superdraft

Your guide to Major League Soccer’s annual (Super) draft

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It’s not the primetime spectacle we get from the NFL or NBA, but Major League Soccer’s annual draft has come a long way. Once an overlooked part of a fledgling league’s landscape, MLS’s annual event now serves as the highlight of the offseason, with college soccer experts, mock drafts, and live television coverage making previously anonymous collegiate stars into symbols for professional hope. There may not be any Jabari Parker- or Andrew Wiggins-level stars in the field, but for one day, somebody will be the Jabari Parker of Major League Soccer.

For North American professional soccer, that day is Thursday (noon ET), though as with every Major League Soccer SuperDraft (yes, they do call it “Super”), any description of event come with disclaimer on its changing identity:

The Big Story

Each January, MLS officials convene on the NSCAA convention, ready to draft a new platoon of talent. Each January, the rest of the MLS world debates why they continue to do so. With more talent coming into the league as Home Grown Players or foreign free agents, with wages and the rising level of competition keeping more talent in the league, it’s becoming more difficult for drafted players to make an impact in Major League Soccer. The league has grown beyond its dependence on the college pipeline.

source: AP
In 2011, Darlington Nagbe was the Timbers’ first ever draft pick, going second overall. In 2013, he helped his team to the best record in the Western Conference. (Photo: AP.)

Even if the draft is less super than it used to be, it still has serves a purpose. Andrew Farrell, Deshorn Brown, and Dillon Powers went from first round picks to starters on playoff teams last season. Kelyn Rowe, Nick DeLeon, and Austin Berry were top nine picks in the 2012 draft, while Darlington Nagbe, voted the league’s best player under 24 years old last season, was selected second overall in 2011. Perhaps the draft’s waning influence has increased the importance of higher picks, but the process hasn’t reached irrelevance. Yet.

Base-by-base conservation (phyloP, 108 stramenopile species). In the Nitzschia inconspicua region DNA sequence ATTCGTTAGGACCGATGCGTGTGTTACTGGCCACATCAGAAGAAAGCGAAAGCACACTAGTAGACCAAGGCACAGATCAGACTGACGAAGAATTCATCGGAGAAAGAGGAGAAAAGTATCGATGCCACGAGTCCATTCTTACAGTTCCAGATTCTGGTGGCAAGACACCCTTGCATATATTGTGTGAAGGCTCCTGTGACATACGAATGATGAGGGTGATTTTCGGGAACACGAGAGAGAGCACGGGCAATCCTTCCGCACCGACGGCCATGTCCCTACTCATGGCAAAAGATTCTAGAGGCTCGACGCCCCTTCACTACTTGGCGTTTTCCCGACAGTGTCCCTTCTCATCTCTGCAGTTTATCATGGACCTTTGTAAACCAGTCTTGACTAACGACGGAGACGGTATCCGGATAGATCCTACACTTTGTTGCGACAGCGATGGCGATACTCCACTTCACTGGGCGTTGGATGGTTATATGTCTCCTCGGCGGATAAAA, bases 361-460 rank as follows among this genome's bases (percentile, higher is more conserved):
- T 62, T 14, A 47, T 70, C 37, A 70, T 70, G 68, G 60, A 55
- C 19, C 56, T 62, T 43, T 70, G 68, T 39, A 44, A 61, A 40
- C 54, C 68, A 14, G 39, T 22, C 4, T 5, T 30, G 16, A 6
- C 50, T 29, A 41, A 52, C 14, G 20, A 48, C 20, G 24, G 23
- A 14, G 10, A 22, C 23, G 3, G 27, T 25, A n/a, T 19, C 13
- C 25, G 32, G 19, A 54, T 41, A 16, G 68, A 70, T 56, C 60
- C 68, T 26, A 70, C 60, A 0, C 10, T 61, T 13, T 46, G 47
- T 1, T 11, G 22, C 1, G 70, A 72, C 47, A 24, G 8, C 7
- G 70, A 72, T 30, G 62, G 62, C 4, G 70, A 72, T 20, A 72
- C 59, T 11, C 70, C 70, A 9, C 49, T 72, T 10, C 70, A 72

Who’s going number one

Thanks to an aggressive offseason makeover, D.C. United, holders of the first overall pick, doesn’t have a clear area of need. They’ve brought in goal scoring (Eddie Johnson) and defense (Jeff Parke, Bobby Boswell, Sean Franklin) to a team that already had Perry Kitchen, Luis Silva, and Nick DeLeon in midfield. While Ben Olsen’s three-win squad still has weak points at all levels of the field, it’s just unclear which one they need to address first.

That’s why you see a number of different players occupying the number one spot in mock drafts:

Steve Birnhaum, D, California – Just short of his 23rd birthday (Jan. 23), Birnhaum is seen as the most MLS-ready player on the board. A center back with size (6’2″) and the ability to play with the ball at his feet, Birnhaum has been evaluated as a strong passer whose only potential physical drawback is the lack of top-end speed. The other obvious drawback: At 23 years old, he’s approaching “what you see is what you get” territory.

Christian Dean, D, California – A natural left-footer with the athleticism to play wide, Dean is a central defender whose 6’3″ frame sometimes overshadows his skill on the ball. A converted attacker, he reportedly can still show his lack of defensive experience. While on one hand, that means the 20-year-old may not be as polished as some other prospects, it also means his best is yet to come. He’s also two years younger that his highly-rated teammate, and with D.C. United potentially needed a left back to go with their other offseason acquisitions, a year’s apprenticeship out wide could be the perfect transition period for Dean.

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Patrick Mullins, right, scored 16 goals last year for the University of Maryland. He’s projected by some to be the first pick in the 2014 MLS SuperDraft. (Photo: AP.)